Area Sport Fishing Reports
September 9, 2020
Updated Travel Information
An excellent resource for planning a trip to Sitka is the gofishak interactive map which provides information on fishing locations, species run timing, fishing gear and angler access.
Just a reminder to all our anglers, please do your part to help slow the spread of Covid-19 by following and reviewing the current State of Alaska Health Mandates in effect. This includes practicing social distancing and wearing a face covering while sport or personal use fishing and when buying fishing supplies from your local store as indicated in Health Alert 010.
Also note that new Interstate Travel Protocols have begun on August 11. For more information on travel restrictions please visit the State of Alaska Traveler Information page.
Beginning July 31st and continuing through September 30th, the daily bag and possession limit for king salmon has been increased to five for Alaska residents. During this same time period, non-residents are allowed three king salmon per day, with the annual limit increased to 9. All king salmon must be 28 inches or greater in length.
King fishing has slowed down for the year. Although catch rates have slowed, king salmon are still being found by some diligent anglers. Despite lower number of visitors for the season, we saw an above average number of kings caught in our Marine Sampling program. Many residents and visitors alike we’re able to take advantage of the liberal catch limits and are heading into winter with big smiles and full freezers.
Sockeye salmon fishing is now essentially over and was also good this year with over 41,000 fish having returned to Redoubt lake. The runs came in late across the region but most streams were able to meet their escapement goals.
Chum and pink salmon have made their ways home and are filling the streams as they move to spawn. Cohos are not far behind them and will continue entering freshwaters through October. There are still coho in marine waters with anglers having good success in several locations.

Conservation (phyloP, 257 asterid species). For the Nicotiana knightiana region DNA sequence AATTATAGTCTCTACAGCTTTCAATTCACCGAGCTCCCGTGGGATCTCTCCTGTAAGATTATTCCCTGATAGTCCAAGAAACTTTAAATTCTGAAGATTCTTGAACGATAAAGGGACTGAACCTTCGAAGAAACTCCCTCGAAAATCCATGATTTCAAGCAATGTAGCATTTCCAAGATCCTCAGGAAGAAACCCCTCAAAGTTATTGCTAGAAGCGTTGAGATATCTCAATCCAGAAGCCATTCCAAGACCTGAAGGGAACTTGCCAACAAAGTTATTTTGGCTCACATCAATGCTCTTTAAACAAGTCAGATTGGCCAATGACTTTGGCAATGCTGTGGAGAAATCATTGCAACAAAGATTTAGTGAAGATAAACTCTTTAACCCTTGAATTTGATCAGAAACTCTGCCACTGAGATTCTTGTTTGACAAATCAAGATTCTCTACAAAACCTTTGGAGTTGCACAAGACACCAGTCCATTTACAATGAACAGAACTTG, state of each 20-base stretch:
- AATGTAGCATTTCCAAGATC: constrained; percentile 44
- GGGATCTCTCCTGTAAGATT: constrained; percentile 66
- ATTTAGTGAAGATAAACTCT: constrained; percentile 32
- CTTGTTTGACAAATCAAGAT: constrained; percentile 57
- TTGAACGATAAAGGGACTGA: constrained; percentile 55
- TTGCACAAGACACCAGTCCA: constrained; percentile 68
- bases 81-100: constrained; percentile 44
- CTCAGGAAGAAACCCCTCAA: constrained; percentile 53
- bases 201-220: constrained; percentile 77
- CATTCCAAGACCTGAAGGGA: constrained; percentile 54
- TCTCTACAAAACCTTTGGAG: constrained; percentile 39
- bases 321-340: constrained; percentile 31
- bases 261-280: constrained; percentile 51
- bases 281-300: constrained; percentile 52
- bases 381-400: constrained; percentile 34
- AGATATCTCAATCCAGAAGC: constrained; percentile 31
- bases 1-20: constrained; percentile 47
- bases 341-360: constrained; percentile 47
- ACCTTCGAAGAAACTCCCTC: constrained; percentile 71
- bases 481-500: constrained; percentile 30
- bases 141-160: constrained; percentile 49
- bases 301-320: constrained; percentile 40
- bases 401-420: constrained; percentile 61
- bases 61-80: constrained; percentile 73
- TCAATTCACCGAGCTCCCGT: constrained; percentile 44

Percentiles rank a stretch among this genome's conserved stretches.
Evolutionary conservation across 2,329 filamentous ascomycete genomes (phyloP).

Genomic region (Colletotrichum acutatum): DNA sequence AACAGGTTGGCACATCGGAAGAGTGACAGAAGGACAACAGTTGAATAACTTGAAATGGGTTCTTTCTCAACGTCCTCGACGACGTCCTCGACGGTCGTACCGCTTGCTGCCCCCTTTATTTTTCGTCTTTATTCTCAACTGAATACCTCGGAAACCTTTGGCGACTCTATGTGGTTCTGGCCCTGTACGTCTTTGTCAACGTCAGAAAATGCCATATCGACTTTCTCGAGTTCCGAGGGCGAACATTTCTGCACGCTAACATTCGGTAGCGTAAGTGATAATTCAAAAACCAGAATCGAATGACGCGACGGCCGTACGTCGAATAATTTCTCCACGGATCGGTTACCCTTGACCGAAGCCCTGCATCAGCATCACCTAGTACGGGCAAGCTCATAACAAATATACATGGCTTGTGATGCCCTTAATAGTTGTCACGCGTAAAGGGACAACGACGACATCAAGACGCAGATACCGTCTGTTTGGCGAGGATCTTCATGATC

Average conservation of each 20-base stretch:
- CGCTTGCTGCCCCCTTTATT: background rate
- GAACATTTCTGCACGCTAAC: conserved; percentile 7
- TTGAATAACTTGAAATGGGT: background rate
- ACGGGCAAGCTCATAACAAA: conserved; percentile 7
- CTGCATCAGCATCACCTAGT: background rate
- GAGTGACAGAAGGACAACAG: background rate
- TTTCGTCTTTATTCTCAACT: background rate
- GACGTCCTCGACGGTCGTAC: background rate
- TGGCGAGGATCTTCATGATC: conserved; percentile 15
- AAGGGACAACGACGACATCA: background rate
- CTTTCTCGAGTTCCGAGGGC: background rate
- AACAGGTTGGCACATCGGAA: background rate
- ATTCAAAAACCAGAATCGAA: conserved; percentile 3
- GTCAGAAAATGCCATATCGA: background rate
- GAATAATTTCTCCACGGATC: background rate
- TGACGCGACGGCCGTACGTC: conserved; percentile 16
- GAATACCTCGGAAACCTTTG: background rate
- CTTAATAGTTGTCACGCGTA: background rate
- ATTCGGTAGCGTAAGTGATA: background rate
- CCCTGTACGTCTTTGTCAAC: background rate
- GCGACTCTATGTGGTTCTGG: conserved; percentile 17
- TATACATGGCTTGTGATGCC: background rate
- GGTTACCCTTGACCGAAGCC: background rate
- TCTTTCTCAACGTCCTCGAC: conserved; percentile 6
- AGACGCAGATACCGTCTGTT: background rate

Fishing for halibut continues to be good even at the end of the summer fishing season. Sitka had a good year for halibut as well, with catch numbers staying high despite the lack of effort. Based on the marine harvest program, halibut fishing seemed to be a bit hotter than average with less time required to catch these fish. Halibut will move back to deeper waters over winter where they will dream of next years salmon runs like the rest of us.
In 2020 Demersal Shelf Rockfish fishing is closed. This subset of nonpelagic rockfish includes Yelloweye, Quillback, China, Tiger, Rosethorn, Copper, and Canary. Fishing for slope rockfish and pelagic species is still open year-round. The department has developed a guide to assist anglers in identifying species groupings at: https://www.adfg.alaska.gov/static/home/pdfs/KeepDontKeepRockfish.pdf
As of 2020, anglers are required to use a rockfish release device to return rockfish that are not harvested to the depth of capture or 100 feet, whichever is shallower. Please see the “Southeast Alaska Sport Fish Regulation Summary” or visit your local ADF&G office to see examples of rockfish release devices and learn about their use.
Be sure to check your local fishing regulations to be aware of harvest limits and size requirements for shellfish. Be aware that certain types of shellfish in Southeast Alaska have been known to cause Paralytic Shellfish Poisoning (PSP) which can be fatal.
Anglers shrimp fishing are required to obtain a free permit for sport, personal use and subsistence shrimp harvest for each calendar year. 2020 Southeast Shrimp Permits are available online at the ADF&G store or at your local ADF&G office. The shrimp harvest, location, and number of pots pulled must be recorded each day, and the permit must be returned to ADF&G or reported online at the end of the year.
Dolly Varden and Rainbow/Cutthroat Trout
Dolly Varden fishing is good right now as they return to streams following pink salmon and also to spawn. Dollys and rainbow/cutthroat trout can be targeted year-round. Fishing is fair in fresh waters and near the mouths of streams.
To satisfy your winter fishing urges, there are several lakes on the Sitka Road System that contain rainbow, cutthroat and brook trout, as well as grayling and Dolly Varden see the interactive map for more details.
For further information, please feel free to contact the Sitka area sportfish management staff at (907) 747-5355.